We affirm the decisions of the district court to dismiss Russo's complaint and deny his motion for reconsideration on the ground that Russo's claims are barred by the doctrine of claim preclusion. We note at the outset that “the failure of a defendant to raise res judicata does not deprive a court of the power to dismiss a claim on that ground” in large part because of “the strong public policy in economizing the use of judicial resources by avoiding relitigation.” Doe v. Pfrommer, 148 F.3d 73, 80 (2d Cir. 1998). We find that dismissal on the basis of res judicata is appropriate in this case because Russo raises claims that are premised entirely on the same set of facts and alleged misconduct as the facts and misconduct alleged in his state court action, and because the initial state forum had the power to award the full measure of relief sought in this Section 1983 action. See Davidson v. Capuano, 792 F.2d 275 (1986). Cf. Davis v. Halpern, 813 F.2d 37, 39 (2d Cir. 1987) (explaining that Section 1983 plaintiffs may seek damages despite prior Article 78 Proceedings requesting injunctive or affirmative relief).

In Migra v. Warren City School District Board of Education, the Supreme Court held that the “settled” rule “that a federal court must give to a state-court judgment the same preclusive effect as would be given that judgment under the law of the State in which the judgment was rendered” applied to federal claims brought under 42 U.S.C. § 1983. 465 U.S. 75, 81 (1984). Russo argues that he cannot be barred from raising his federal claims because he never raised them in the state court actions, but Migra demonstrates that the doctrine of claim preclusion does not function in such a manner.

Pursuant to the instruction of the Supreme Court, we apply the doctrine of res judicata “under the law of the State in which the judgment was rendered” when evaluating the preclusive effects of a state court judgment. Id. at 81. This Court has noted that “New York law has adopted a ‘transactional approach’ to claim preclusion.” McKithen v. Brown, 481 F.3d 89, 104 (2d Cir. 2007) (citing Gargiul v. Tompkins, 790 F.2d 265, 269 (2d Cir. 1986)). A transactional approach dictates that “[o]nce a claim is brought to a final conclusion, all other claims arising out of the same transaction or series of transaction are barred.” Id. at 104 (quoting O'Brien v. City of Syracuse, 54 N.Y.2d 353, 357 (N.Y. 1981)).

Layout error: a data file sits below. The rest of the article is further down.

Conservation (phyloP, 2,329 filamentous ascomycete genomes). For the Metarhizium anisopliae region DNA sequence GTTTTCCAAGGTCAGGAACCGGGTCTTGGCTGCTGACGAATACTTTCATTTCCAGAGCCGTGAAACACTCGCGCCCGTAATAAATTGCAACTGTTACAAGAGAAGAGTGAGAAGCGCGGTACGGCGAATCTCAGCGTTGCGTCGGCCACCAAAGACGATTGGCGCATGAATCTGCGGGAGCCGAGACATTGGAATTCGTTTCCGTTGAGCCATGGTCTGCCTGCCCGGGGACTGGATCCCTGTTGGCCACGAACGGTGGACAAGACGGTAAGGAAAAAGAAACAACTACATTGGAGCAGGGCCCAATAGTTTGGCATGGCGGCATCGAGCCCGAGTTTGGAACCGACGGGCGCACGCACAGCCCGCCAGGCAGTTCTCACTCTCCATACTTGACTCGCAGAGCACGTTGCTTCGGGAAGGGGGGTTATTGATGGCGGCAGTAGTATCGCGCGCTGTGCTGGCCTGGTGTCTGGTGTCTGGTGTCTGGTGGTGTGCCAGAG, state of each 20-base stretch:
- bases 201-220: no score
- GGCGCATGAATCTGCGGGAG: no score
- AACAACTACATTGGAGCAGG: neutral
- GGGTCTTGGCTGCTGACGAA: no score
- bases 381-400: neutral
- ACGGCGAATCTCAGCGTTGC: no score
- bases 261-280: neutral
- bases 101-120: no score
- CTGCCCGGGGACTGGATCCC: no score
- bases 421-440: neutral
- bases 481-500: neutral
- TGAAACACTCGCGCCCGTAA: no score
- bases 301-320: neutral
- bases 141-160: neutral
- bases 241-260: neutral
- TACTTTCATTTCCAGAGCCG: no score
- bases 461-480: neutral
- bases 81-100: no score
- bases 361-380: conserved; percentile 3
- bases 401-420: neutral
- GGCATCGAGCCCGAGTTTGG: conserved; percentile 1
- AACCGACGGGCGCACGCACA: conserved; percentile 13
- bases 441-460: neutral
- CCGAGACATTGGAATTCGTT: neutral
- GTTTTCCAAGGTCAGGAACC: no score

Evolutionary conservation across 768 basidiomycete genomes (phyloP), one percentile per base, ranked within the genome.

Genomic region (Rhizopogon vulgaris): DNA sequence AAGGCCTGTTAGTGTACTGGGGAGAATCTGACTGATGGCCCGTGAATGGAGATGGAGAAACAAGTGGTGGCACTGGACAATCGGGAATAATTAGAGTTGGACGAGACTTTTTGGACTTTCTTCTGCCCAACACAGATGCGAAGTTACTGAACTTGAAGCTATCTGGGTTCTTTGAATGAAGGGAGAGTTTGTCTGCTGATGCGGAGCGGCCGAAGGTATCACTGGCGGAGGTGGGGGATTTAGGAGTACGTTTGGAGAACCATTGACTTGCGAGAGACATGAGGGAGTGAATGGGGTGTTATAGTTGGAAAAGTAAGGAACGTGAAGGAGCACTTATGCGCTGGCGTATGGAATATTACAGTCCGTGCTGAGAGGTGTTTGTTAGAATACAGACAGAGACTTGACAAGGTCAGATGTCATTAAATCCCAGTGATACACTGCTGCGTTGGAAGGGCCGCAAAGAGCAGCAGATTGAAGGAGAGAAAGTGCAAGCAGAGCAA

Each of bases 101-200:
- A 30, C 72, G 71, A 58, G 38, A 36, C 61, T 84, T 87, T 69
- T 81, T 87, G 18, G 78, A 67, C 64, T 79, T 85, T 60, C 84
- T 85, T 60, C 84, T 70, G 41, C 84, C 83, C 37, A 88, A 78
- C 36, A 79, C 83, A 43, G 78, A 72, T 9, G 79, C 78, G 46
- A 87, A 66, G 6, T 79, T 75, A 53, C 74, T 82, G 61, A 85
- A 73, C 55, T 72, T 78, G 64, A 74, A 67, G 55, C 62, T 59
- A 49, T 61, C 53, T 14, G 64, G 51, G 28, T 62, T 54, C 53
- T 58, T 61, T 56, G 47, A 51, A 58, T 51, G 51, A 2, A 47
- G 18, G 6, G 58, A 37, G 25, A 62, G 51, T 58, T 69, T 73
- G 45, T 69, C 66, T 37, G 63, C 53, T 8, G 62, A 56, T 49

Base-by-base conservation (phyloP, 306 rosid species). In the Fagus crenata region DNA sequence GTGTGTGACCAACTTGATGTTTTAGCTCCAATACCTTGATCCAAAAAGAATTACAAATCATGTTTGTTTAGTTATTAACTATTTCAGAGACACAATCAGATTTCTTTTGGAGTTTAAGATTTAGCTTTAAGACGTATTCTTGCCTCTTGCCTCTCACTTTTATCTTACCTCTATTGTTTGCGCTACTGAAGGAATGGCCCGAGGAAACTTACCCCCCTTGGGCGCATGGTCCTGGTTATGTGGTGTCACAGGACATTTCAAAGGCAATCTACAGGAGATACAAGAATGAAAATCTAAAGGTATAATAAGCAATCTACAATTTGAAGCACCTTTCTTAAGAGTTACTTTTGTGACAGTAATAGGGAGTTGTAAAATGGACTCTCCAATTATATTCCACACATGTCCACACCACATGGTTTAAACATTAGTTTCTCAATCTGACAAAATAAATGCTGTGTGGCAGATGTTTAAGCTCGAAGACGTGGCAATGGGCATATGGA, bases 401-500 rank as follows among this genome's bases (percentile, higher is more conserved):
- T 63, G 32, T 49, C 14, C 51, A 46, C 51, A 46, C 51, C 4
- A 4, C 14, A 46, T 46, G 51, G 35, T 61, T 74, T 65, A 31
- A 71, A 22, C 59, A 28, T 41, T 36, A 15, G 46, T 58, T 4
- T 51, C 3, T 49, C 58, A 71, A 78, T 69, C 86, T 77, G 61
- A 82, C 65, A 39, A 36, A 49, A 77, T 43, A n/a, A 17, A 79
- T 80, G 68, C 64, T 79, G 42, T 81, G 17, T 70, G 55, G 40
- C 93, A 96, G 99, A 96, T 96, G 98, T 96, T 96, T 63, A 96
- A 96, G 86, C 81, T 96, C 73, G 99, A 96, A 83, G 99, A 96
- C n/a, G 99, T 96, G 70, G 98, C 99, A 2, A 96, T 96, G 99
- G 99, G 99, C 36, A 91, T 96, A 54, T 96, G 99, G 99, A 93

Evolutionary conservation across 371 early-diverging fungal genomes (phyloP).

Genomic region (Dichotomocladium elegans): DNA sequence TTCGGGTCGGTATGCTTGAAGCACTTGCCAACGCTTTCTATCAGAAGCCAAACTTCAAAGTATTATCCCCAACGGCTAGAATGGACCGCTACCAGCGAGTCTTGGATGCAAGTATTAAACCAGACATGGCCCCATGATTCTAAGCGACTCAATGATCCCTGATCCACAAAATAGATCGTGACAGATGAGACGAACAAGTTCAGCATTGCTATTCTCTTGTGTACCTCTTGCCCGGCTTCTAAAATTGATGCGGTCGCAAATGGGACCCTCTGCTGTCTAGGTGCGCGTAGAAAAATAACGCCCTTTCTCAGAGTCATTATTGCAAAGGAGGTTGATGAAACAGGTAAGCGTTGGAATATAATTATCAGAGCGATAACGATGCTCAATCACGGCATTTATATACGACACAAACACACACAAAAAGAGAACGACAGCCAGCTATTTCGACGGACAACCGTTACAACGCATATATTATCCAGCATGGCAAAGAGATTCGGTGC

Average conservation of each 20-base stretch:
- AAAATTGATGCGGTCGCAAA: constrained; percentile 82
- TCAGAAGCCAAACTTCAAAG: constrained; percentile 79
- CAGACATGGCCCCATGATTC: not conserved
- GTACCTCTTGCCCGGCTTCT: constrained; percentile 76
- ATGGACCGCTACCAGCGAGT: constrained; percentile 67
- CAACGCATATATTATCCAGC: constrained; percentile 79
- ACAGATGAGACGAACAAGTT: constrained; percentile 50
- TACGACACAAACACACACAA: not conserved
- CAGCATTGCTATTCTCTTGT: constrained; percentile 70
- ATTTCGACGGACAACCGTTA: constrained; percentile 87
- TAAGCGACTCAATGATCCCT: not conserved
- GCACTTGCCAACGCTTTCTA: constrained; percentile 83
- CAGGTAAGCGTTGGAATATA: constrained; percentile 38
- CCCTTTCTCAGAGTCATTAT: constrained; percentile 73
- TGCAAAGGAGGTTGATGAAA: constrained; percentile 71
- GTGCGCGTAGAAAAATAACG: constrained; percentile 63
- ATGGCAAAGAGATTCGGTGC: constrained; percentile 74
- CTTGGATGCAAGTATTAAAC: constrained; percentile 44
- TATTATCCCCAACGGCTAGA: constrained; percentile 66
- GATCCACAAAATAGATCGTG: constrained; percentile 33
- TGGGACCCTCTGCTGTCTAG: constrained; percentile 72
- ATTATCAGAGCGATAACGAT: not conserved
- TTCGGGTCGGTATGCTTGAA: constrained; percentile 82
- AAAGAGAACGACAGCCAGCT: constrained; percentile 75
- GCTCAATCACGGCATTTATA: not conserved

Russo's complaint in the federal district court alleged that he suffered constitutional violations involving his termination, including the legal standards applied to his termination decision and the actual decision to terminate. Each of these constitutional violations was alleged to have occurred during the arbitration process and related procedures that were the subject of the state court judgment. Accordingly, even though Russo's federal claims were not raised and litigated in his state action, there was no error in the district court's decision to dismiss these claims on the grounds that they were barred by the state court judgment.

We have considered the remainder of Russo's arguments and find them to be without merit. Accordingly, the judgment of the district court hereby is AFFIRMED. Each side to bear its own costs.

FOR THE COURT:

Catherine O'Hagan Wolfe, Clerk